You get a choice of engines ranging from the basic 1.2-litre 81bhp petrol to the more efficient 1.4-litre diesels, but all will achieve sensible economy figures.

Range-topping GTI models, however, use a 1.6-litre turbocharged petrol engine that pumps out 205bhp, enabling a 0-60mph time of less than 6.5 seconds before hitting a 143mph top speed. That performance comes at the expense of economy, although 52mpg and 125g/km CO2 emissions are respectable for such a fast car.

Value for money

Prices for a new 208 start at £14,000, and that buys you the entry-level Active model with 15-inch alloy wheels and a seven-inch touchscreen infotainment system.

Spending a little more can add goodies such as larger wheels, sports styling, climate control and automatic headlights, while opting for extra performance can set you back more than £22,000.

You can save yourself a considerable amount of money, though, by opting for a used model. Early, high-mileage examples come in at around £3,700, while low-mileage ex-demo cars can be around £3,500 cheaper than list price.

Looks and image

The 208 has a chic and stylish design that has earned it praise from all corners, and the look has aged well without needing wholesale updates. That the car has survived for almost five years without receiving a significant facelift is testament to just what a good job Peugeot’s designers have done.

The interior is equally noticeable, with a minimalist structure and a sizeable touchscreen sitting atop the dashboard. Equally noticeable, however, is the tiny steering wheel and the high instrument dials, which are designed to make the car more fun to drive.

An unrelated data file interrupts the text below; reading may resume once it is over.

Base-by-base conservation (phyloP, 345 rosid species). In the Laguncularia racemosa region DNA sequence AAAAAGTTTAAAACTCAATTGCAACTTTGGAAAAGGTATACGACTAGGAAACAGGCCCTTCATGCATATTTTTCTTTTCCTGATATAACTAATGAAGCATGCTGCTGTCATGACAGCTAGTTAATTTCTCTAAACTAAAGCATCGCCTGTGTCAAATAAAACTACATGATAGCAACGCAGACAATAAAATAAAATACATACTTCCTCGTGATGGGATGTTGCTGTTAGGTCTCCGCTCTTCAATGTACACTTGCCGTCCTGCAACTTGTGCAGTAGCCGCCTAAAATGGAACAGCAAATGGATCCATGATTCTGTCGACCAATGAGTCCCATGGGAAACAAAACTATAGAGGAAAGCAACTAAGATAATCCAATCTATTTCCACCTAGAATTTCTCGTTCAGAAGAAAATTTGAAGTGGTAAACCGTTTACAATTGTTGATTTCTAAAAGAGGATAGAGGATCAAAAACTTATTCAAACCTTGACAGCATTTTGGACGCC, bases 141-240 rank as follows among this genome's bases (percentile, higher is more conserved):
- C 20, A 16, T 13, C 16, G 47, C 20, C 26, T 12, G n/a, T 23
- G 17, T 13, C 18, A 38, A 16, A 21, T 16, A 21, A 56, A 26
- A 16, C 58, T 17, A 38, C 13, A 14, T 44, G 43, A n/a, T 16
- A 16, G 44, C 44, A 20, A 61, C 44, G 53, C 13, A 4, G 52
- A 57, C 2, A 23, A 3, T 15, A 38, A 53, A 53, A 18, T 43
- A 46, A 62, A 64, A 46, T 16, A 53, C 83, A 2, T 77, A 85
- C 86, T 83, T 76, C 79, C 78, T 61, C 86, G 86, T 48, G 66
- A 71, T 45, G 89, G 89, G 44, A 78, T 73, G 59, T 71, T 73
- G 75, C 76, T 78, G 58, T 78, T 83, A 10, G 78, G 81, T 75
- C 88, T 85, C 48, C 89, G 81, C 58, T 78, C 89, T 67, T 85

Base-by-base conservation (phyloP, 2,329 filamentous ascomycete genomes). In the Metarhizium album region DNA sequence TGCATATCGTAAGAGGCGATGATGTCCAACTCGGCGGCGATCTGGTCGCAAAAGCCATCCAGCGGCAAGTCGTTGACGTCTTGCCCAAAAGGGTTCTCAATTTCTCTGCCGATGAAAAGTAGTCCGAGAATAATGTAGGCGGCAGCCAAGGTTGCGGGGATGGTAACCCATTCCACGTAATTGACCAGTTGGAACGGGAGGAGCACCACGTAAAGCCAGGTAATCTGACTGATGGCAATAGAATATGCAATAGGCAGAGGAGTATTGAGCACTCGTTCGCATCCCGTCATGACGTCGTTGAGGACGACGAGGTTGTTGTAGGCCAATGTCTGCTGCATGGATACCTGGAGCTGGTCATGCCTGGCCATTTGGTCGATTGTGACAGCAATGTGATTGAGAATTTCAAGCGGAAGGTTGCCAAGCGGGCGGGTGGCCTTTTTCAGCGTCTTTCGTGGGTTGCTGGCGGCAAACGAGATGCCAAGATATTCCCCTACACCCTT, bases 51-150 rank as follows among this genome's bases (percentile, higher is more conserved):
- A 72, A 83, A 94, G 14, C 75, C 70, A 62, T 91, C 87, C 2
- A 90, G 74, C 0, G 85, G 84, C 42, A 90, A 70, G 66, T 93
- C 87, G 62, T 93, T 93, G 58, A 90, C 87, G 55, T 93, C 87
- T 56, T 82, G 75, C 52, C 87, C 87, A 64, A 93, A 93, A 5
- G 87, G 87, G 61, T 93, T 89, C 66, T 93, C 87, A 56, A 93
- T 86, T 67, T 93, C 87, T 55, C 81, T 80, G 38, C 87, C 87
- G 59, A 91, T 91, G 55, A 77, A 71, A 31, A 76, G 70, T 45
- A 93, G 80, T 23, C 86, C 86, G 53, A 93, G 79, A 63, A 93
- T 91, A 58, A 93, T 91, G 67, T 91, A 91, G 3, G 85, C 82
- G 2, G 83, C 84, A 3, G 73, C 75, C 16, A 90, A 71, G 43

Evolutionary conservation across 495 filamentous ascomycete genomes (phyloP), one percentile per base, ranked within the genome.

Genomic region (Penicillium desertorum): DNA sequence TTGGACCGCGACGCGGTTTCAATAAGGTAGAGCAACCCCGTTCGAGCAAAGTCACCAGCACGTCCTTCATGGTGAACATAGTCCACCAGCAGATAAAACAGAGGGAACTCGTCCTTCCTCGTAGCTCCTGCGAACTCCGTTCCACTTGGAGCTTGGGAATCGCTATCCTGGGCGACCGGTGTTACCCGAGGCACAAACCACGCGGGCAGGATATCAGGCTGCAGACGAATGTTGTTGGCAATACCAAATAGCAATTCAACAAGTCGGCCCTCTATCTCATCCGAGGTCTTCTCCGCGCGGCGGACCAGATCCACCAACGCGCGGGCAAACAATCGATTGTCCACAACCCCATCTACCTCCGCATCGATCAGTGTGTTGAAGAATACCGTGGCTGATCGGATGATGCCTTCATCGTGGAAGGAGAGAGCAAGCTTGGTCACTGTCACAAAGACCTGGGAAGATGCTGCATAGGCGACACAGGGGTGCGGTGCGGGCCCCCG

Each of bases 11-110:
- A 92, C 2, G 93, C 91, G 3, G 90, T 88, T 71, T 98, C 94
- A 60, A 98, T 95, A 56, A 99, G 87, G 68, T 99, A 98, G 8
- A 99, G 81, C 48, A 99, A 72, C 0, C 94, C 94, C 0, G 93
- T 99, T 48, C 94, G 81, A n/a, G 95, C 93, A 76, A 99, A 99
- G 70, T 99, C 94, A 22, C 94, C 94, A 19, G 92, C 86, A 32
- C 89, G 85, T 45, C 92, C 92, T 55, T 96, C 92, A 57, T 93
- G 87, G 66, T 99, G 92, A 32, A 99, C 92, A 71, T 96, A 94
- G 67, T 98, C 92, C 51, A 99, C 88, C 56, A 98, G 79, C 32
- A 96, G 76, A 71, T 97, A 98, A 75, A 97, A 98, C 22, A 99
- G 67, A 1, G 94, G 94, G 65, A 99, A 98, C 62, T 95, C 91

There is a range of paint options available, from pearlescent whites to metallic blues and even a sort of matt-effect textured grey.

Space and practicality

The mainstream 208s (other than the GTIs and some special editions) are offered solely with five doors, which aids practicality, but superminis such as this are never going to make ideal family cars.

The 285-litre boot is competitive for the segment, and it’s more than capable of swallowing the weekly shop, but fitting two children’s school bags, musical instruments and sports gear in there might be a bit of a squeeze. Certainly, it won’t take a family’s suitcases for a week-long holiday.

Further forward, there is room for four, and though adults might find the rear leg- and headroom a touch underwhelming, children will be perfectly happy back there, even for journeys lasting a couple of hours.

What’s under the bonnet